ArtSlant Interview: Christy Gast at NADA Hudson by Lori Zimmer
Miami’s Gallery Diet, directed by Nina Johnson, was one of forty-eight project-participants in this year’s NADA venture in idyllic Hudson, New York. Distinguishing itself from a regular art fair, NADA opted for a singular, curated exhibition with one work from each participating gallery, along with accompanying video and outdoor projects that dotted the grounds.
Diet presented Christy Gast’s Salton in the Hudson space, which was influenced by and completed inside the location, making it a somewhat site-specific piece without the initial intention of being so. The piece, combined with a screening of Gast’s video Potato Salad Hill, in the video program curated by Grela Orihuela, contributed to the cohesive NADA program.
Being in the land of fresh air and swimming holes – without the Hamptons fluff – in the heat of the New York summer changed the art fair context, and Johnson likens NADA’s presentation to more of a retreat experience, in contrast to the rows of boxcutter booths. With many clients already summering in the area, and those who remained in the city eager to escape for a day, Johnson’s experience with the fair was refreshing, bordering on the feeling of a museum exhibition rather than a commercial environment for hawking art.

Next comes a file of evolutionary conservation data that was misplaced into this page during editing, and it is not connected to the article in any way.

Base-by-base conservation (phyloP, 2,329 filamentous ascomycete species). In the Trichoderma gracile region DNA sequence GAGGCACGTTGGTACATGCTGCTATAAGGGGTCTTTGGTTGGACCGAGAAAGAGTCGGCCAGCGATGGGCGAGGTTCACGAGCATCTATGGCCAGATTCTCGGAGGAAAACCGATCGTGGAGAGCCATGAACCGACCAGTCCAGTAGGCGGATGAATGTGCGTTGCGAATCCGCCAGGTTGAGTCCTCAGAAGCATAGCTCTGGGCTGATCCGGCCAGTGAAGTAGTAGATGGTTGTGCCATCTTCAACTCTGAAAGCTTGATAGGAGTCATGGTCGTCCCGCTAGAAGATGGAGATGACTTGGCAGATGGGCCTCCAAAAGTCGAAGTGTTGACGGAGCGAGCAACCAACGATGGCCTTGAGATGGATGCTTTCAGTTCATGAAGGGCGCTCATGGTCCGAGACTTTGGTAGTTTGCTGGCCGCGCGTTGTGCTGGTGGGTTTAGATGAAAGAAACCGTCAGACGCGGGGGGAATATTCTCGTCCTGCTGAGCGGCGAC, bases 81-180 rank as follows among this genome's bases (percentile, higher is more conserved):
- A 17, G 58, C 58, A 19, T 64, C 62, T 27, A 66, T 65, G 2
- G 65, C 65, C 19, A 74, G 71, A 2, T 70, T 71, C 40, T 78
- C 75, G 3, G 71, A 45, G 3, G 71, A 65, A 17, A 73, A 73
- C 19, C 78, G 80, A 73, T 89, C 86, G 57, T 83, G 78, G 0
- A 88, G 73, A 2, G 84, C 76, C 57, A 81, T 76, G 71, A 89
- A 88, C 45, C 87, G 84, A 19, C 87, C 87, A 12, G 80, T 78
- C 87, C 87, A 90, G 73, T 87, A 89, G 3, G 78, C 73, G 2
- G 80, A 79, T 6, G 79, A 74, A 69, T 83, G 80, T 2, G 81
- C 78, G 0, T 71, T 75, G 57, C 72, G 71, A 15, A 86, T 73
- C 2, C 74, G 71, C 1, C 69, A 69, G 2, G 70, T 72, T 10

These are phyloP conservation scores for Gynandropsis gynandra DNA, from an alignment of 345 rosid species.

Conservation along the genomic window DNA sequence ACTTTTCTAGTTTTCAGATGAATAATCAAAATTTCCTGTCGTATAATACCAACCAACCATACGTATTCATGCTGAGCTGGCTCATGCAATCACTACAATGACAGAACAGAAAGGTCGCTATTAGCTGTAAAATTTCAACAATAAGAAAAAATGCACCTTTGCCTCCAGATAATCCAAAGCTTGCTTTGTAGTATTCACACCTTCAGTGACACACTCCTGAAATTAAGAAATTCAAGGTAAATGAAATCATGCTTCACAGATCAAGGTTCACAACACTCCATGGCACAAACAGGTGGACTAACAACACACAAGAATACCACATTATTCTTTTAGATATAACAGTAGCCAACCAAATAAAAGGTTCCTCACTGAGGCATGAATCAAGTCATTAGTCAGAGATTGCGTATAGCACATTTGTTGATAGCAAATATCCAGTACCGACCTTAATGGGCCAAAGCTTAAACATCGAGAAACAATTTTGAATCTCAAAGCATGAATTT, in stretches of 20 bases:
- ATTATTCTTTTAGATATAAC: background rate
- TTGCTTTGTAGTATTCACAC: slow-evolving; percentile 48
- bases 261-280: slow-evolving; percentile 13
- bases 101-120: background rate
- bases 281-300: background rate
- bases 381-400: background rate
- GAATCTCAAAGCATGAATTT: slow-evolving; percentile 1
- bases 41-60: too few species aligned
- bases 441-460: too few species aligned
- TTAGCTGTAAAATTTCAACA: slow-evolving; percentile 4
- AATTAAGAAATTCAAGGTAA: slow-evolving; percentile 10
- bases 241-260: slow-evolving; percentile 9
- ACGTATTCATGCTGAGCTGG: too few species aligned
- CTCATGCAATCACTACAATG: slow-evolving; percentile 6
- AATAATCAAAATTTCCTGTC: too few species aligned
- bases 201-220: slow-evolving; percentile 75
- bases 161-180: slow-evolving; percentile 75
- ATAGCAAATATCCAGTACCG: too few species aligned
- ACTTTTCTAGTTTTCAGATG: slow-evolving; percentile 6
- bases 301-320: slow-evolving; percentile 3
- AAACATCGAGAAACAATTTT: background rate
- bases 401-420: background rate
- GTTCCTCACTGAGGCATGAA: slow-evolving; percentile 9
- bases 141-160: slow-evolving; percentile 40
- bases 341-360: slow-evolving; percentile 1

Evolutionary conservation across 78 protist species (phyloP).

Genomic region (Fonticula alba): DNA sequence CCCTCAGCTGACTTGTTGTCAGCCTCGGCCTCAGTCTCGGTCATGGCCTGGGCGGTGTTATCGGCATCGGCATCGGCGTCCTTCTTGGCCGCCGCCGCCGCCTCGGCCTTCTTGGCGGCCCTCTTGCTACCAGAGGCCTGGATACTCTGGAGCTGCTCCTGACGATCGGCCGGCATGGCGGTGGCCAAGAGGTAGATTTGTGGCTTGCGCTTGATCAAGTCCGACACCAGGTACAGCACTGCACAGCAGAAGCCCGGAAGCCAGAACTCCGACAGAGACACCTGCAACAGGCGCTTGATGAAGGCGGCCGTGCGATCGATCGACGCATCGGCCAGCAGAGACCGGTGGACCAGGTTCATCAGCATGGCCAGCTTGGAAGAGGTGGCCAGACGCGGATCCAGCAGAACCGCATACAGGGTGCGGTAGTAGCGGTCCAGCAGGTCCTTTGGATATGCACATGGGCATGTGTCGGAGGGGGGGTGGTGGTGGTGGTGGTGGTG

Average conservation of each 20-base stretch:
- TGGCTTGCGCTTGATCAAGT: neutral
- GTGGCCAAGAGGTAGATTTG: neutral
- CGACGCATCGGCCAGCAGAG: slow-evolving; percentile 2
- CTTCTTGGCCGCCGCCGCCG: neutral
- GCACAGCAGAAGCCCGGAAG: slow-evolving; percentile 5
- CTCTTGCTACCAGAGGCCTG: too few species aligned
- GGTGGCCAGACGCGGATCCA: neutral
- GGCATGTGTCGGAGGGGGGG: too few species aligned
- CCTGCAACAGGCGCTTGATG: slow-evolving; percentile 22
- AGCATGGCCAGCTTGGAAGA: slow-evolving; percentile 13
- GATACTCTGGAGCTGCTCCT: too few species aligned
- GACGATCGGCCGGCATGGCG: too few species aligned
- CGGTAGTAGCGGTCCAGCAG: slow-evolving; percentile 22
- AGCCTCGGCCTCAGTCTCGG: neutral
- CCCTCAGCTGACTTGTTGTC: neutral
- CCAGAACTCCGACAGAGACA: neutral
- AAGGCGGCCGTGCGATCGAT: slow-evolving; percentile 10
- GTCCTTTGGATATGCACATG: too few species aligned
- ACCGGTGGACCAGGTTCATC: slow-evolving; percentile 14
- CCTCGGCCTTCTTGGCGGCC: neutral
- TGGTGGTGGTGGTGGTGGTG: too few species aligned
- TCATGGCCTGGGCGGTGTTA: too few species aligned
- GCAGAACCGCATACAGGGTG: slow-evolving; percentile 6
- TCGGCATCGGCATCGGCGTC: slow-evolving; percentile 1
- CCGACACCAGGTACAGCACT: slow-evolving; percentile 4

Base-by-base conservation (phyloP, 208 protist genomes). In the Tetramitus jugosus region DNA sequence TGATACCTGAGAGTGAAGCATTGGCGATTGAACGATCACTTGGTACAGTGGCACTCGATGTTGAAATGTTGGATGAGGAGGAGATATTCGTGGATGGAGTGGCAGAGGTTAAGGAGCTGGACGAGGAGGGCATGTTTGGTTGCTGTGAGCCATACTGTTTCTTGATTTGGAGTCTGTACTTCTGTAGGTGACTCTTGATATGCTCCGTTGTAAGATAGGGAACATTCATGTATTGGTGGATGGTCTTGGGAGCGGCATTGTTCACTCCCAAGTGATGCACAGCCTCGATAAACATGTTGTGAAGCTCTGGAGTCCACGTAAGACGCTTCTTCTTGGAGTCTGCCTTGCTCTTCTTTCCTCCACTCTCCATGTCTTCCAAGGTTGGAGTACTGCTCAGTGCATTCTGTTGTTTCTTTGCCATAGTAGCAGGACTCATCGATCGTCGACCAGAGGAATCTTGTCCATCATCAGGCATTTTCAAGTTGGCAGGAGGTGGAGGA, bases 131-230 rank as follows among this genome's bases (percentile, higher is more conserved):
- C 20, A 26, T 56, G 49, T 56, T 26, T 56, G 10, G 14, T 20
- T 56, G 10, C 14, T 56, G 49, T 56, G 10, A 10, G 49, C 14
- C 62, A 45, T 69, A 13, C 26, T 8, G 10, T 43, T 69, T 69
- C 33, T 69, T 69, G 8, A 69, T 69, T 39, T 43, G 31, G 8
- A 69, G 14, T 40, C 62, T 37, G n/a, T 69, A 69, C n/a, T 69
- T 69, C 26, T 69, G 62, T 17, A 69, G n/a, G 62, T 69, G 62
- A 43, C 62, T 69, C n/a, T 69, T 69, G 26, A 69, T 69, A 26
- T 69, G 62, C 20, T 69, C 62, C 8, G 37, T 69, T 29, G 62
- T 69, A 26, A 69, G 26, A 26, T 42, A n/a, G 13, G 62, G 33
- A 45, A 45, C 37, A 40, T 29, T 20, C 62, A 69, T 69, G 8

With the happiness of the galleries, and the fair goers, could this type of “curated experience” be the next step in evolution of art fairs?
Lori Zimmer: For NADA Hudson, you chose Christy Gast’s work to represent Diet Gallery. NADA’s main hall included one piece from each of the forty-eight participating projects. Which piece did you choose and why?
Nina Johnson: Christy recently completed a very successful solo show at Diet, Out of Place, in April. The piece we chose to exhibit at NADA was Salton; it was part of the same series of works that were shown in Out of Place but too large to include with the other works at the gallery. We felt this was the perfect space and context to show it. In fact, Christy completed the work with the Basilica in mind and I think it showed. The work appeared to have grown out of the space and had a very strong presence.
Read the full interview HERE